Seatpost diameter sizes (standards) | BikeGremlin

To help prevent mistakes when buying or changing seatposts, this article explains what kinds of seatpost diameters are most normally used and how they are measured. only diameter (width) is dealt with here. The length of the seatpost depends on frame geometry ( design ) and size – i.e. how much the saddleback needs to be raised from the end of the seat tube. A separate article explains the maximum amount of seatpost extension from the frame (minimal insertion length). For seatpost height in terms of bicycle fitting, see : Setting up comfortable riding position .

Table of Contents

0. Terms

It is important to understand two terms :

  • seat tube” – the tube in the frame that holds the seatpost.
  • seatpost” – the post the saddle is mounted on.

painting 1 shows a seatpost ( 1 ), and a buttocks tube ( 2 ) :

Seatpost (1), and seat tube (2)
Pictures 1a, and 1b

1. A bit of history

The first bicycle frames were made largely from steel, with steel tubes of a standard ( outer ) diameter. The british and italian standard diameter for buttocks tubes was 1 1/8″ ( 28.6 millimeter ). Older french bicycles used 28 millimeter tube. Old US bicycles ( largely BMX and older bikes that used one-piece cranks ) was 1″ ( 25.4 millimeter ).

Standard out diameter dimensions were significant so that derailleur clamps etc. could be made in claim equal sizes ( derailleur clamp inner diameter needs to match the seat tube ’ south out diameter ). Higher choice frames are normally made with thinned down tube walls to reduce the system of weights of the frame. This mean that a wide seatpost diameter normally meant a higher timbre ( and lighter ) human body. then high-quality frames with 1 1/8″ seat tubes normally had 27.2 mm wide-eyed seatposts. A more advanced course, by and large on batch bikes, where stronger seatposts are required ( without besides a lot extra weight ) led to a new “ oversized ” standard of 27.4 millimeter ( and broad ) .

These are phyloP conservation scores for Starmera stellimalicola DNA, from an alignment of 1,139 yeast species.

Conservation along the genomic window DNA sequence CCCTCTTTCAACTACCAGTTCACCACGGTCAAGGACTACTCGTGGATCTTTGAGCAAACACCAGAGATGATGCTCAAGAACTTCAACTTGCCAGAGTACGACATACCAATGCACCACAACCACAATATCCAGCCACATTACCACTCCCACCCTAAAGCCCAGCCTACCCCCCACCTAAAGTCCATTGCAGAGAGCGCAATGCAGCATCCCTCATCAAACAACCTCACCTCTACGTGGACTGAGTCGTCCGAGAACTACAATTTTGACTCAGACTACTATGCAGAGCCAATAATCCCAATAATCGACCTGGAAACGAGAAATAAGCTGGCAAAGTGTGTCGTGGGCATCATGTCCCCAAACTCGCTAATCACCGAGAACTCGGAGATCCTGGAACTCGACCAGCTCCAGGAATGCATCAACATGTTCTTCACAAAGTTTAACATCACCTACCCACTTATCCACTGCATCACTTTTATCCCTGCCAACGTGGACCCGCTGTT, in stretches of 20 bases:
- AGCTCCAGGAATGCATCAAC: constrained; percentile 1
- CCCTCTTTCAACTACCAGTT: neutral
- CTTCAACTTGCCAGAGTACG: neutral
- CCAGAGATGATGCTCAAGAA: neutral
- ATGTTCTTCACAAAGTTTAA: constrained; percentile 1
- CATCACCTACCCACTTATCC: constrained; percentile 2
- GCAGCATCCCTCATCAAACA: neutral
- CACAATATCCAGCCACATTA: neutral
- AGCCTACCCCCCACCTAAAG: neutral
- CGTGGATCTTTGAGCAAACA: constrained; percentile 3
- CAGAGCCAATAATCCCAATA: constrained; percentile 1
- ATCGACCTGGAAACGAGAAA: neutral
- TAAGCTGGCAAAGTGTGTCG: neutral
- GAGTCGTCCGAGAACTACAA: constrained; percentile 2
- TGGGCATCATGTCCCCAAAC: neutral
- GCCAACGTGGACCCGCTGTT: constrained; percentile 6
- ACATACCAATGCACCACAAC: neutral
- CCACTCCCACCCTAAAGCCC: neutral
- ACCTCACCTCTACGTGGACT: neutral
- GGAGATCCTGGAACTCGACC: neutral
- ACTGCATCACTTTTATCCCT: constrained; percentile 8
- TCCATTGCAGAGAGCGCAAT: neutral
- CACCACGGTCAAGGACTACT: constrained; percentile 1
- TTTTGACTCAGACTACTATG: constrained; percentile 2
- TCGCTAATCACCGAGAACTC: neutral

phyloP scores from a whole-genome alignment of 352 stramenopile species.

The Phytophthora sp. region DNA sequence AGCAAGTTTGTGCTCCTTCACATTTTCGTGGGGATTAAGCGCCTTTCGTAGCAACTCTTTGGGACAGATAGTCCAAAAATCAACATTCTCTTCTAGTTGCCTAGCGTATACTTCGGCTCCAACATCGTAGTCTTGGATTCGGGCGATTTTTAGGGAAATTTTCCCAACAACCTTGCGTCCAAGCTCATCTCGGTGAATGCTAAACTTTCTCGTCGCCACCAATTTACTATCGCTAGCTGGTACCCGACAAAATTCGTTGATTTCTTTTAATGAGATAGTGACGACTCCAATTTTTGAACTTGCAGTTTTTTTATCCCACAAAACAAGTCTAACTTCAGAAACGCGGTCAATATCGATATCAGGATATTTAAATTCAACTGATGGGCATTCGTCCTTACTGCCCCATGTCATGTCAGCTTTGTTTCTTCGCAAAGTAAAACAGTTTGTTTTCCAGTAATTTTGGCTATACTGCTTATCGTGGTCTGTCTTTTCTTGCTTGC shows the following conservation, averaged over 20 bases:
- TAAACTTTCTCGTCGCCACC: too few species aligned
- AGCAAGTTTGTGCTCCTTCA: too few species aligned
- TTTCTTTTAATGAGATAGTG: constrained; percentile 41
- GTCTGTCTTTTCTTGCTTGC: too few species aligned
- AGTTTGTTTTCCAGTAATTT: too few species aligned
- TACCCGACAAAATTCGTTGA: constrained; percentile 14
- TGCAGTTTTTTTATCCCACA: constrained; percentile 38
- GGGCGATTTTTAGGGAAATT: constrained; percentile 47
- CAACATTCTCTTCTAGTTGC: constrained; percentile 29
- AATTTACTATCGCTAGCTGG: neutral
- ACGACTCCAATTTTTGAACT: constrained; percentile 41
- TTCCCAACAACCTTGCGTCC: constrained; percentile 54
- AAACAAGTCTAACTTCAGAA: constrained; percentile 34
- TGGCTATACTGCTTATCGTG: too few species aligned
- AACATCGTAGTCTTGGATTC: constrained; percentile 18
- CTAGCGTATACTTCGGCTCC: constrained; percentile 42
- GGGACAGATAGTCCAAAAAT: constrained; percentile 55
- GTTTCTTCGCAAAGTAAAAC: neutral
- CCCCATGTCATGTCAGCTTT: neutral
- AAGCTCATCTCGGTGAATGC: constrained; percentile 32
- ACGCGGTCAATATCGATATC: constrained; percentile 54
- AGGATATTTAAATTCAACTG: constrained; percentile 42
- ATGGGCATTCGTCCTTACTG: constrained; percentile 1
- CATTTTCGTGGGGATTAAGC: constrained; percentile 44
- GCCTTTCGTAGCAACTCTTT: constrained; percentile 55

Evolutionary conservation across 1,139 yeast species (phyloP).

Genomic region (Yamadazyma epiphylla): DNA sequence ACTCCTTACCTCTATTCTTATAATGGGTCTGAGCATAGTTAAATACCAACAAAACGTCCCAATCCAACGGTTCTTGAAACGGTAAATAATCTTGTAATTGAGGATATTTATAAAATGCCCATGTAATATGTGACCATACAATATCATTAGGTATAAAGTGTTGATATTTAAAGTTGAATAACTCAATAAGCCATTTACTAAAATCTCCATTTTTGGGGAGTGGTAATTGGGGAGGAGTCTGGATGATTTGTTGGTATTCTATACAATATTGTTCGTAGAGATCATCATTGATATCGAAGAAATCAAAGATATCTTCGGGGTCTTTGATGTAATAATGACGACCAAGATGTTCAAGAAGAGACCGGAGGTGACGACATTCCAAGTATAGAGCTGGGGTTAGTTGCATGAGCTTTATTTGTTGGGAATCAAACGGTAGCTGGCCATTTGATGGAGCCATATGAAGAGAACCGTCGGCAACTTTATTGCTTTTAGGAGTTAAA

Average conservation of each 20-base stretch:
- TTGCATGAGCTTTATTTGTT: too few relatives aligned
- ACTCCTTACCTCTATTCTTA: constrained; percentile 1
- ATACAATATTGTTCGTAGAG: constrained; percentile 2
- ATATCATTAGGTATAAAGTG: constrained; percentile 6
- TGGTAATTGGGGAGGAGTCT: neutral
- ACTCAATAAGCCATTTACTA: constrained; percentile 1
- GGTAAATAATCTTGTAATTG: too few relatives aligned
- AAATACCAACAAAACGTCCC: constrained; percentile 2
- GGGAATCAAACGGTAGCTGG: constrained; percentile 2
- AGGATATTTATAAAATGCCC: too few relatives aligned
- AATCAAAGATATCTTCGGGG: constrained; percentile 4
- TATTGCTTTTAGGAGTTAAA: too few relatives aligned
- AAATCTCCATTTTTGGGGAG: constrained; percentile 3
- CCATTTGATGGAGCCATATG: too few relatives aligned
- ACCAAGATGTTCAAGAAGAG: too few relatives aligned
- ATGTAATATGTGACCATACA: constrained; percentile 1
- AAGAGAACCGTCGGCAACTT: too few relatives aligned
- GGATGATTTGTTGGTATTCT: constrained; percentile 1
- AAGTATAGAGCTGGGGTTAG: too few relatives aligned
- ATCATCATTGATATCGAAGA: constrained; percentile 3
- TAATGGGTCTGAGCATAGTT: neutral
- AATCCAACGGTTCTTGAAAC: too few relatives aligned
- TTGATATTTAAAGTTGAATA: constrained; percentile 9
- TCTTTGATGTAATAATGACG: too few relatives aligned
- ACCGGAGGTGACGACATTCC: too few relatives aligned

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2. Measuring required seatpost diameter

“ One ( accurate ) measurement is often better than a thousand expert opinions ” – generator ’ s expert opinion. ? How to measure the seatpost diameter? The easiest and most accurate method acting is to use calipers ( Vernier, or digital ), as shown in painting 2 .

Measuring seatpost diameter using Vernier calipers. Source: forums.mtbr.com Picture 2Measuring seatpost diameter using calipers.
Source: forums.mtbr.com
Picture 2 It can be seen from picture 2 that the seatpost is marked as 31.6 mm wide ( and 410 mm long ), while it truly measures alone 31.42 millimeter. This means the seatpost will probably not fit securely enough to stay in place inside a seat tube meant for 31.6 mm wide seatposts. Always measure ! ? Measuring a seat tube diameter is often necessary before buy, or changing the seatpost. How should one do that ? Three methods will be explained here, but one can constantly be creative. ?